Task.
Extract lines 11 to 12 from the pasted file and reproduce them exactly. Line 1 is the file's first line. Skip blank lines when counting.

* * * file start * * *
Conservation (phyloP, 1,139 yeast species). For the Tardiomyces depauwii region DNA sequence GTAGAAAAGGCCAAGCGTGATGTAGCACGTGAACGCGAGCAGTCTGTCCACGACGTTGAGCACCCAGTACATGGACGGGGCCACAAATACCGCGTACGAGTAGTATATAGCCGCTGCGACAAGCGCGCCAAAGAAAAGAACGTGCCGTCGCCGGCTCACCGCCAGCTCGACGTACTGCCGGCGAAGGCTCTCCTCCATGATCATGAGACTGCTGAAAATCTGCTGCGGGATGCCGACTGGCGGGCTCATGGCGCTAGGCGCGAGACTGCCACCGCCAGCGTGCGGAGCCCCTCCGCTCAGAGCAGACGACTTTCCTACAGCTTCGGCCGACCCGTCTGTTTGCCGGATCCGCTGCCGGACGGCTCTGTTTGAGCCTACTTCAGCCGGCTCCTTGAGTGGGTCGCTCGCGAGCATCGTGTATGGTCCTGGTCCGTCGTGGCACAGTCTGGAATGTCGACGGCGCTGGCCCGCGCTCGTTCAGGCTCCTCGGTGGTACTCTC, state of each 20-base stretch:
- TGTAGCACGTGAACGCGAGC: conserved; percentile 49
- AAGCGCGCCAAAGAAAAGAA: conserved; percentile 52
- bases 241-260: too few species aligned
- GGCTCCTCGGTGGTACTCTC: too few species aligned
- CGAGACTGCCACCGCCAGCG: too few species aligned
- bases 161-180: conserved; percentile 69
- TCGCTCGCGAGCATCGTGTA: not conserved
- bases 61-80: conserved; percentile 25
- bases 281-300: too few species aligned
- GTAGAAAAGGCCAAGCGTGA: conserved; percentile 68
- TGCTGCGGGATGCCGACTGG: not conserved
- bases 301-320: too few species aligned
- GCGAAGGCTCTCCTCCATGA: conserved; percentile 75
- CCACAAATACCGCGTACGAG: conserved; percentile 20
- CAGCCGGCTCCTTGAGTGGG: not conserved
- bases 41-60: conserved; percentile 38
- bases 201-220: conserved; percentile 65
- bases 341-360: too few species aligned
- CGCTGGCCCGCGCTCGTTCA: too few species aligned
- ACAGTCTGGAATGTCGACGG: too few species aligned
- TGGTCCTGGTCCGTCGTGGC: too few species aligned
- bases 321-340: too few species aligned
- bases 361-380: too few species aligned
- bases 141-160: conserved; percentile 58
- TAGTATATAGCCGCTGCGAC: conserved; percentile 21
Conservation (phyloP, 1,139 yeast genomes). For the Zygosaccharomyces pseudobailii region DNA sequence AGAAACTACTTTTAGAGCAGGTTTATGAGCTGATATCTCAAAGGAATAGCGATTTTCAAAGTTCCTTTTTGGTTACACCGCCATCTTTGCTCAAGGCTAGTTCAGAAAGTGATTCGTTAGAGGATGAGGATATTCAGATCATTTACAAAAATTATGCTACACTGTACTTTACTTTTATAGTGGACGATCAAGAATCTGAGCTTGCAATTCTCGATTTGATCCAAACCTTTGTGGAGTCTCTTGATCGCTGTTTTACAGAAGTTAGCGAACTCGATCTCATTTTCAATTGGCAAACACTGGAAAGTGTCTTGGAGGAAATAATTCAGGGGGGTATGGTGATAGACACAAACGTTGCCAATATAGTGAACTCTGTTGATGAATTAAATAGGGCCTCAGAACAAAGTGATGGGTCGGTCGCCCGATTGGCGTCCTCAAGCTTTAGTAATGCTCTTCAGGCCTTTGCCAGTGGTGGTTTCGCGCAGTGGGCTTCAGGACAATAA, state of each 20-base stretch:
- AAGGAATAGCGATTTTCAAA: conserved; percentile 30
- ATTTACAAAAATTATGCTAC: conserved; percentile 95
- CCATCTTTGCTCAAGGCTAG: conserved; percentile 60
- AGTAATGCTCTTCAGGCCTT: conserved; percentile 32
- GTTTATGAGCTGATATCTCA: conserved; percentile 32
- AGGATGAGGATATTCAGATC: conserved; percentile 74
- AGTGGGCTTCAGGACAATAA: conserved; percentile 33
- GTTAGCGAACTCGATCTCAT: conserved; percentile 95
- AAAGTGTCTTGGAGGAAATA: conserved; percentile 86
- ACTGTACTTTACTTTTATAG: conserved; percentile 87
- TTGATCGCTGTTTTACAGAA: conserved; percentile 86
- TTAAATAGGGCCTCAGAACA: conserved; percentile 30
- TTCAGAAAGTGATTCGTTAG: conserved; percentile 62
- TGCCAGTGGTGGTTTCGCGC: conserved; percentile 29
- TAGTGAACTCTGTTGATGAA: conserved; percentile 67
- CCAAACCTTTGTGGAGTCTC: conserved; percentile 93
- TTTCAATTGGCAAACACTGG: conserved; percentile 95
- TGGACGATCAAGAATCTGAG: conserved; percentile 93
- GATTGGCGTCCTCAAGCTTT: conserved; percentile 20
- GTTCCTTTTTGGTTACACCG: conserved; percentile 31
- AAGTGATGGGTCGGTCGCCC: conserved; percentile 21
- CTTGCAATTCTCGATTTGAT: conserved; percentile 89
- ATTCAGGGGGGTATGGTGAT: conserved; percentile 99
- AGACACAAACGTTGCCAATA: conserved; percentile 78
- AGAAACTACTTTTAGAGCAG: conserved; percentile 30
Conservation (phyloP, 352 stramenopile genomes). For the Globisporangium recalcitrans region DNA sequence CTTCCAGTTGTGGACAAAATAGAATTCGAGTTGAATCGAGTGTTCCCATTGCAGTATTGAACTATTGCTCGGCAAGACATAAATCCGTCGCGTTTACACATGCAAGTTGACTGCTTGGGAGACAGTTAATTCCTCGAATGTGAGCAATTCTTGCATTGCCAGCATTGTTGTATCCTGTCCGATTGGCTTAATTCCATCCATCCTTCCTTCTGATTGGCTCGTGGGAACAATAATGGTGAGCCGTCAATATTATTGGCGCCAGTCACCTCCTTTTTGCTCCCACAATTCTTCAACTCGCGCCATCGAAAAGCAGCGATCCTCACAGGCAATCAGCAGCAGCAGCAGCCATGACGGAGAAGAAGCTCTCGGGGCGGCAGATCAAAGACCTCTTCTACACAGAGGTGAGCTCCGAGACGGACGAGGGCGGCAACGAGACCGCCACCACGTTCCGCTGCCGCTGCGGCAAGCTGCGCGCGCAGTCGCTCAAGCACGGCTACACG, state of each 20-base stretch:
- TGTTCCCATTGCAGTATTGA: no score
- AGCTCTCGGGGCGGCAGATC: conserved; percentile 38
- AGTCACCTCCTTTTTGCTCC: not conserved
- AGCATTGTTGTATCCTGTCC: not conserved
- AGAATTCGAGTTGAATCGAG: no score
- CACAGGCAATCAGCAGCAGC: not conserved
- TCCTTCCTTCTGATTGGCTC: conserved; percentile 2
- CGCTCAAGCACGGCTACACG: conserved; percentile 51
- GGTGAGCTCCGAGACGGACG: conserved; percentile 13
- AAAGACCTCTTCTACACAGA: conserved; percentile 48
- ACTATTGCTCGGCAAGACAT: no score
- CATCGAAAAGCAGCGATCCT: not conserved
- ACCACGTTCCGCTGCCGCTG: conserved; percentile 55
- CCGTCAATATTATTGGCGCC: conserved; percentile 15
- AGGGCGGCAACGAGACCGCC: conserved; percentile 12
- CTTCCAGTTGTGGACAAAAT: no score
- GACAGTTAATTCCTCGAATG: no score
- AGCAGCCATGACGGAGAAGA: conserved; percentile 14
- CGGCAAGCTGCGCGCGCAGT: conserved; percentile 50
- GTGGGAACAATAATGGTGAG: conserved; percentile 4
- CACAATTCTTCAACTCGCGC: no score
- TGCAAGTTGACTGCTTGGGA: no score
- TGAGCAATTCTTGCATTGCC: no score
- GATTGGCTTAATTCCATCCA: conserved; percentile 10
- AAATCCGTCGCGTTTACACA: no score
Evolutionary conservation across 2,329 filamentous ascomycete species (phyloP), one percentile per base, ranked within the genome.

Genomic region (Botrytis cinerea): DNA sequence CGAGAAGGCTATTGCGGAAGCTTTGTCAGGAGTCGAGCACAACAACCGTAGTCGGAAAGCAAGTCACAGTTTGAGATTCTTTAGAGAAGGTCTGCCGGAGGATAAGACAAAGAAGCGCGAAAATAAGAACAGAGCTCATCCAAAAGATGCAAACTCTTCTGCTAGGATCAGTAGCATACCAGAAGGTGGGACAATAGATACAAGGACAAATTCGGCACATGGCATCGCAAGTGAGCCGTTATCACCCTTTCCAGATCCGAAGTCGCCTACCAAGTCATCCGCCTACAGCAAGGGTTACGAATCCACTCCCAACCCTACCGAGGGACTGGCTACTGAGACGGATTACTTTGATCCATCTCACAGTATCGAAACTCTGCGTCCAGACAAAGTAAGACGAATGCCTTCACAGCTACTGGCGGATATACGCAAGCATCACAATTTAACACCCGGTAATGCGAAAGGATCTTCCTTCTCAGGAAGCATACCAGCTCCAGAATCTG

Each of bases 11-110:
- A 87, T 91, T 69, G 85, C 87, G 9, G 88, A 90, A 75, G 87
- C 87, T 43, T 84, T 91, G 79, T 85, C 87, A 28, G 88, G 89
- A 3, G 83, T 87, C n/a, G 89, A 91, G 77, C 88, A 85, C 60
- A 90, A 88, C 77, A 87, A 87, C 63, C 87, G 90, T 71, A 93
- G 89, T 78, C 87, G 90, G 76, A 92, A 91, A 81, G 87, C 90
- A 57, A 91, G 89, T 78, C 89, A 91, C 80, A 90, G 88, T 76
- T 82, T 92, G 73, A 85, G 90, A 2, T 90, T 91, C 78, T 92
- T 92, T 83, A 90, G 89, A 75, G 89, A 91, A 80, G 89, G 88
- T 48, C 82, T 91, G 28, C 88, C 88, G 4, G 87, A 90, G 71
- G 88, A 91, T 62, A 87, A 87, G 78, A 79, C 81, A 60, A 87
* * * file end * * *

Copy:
- GTAGAAAAGGCCAAGCGTGA: conserved; percentile 68
- TGCTGCGGGATGCCGACTGG: not conserved